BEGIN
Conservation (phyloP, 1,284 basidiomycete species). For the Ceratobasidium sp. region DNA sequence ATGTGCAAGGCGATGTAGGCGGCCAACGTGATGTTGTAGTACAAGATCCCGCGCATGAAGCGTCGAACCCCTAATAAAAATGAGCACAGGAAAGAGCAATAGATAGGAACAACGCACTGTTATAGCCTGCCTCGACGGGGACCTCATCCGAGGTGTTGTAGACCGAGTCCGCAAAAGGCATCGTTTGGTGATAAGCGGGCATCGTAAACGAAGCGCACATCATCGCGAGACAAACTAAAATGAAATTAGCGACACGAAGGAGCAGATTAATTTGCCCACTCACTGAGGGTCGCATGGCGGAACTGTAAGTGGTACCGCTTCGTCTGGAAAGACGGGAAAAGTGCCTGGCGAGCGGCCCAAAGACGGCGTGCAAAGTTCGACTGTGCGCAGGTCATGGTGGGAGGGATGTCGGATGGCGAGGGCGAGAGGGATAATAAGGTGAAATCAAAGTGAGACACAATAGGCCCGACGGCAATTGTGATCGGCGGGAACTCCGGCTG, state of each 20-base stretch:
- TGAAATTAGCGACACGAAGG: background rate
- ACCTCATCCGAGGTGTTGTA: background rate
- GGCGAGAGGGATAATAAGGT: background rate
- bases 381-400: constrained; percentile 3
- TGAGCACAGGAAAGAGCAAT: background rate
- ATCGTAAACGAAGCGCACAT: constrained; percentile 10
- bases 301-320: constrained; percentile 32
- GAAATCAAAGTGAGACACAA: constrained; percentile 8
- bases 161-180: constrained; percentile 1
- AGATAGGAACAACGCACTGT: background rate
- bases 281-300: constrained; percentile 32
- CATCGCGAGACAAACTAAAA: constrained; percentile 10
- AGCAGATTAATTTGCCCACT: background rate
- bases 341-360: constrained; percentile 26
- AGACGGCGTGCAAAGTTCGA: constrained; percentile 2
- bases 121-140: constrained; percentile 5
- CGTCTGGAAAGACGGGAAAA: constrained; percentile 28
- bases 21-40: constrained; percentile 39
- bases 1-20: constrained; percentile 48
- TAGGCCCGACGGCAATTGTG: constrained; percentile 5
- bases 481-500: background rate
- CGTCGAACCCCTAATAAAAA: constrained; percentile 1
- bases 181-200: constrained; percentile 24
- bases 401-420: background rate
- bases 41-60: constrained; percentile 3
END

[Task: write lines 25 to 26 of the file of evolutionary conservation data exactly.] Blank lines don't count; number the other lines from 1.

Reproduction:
- bases 401-420: background rate
- bases 41-60: constrained; percentile 3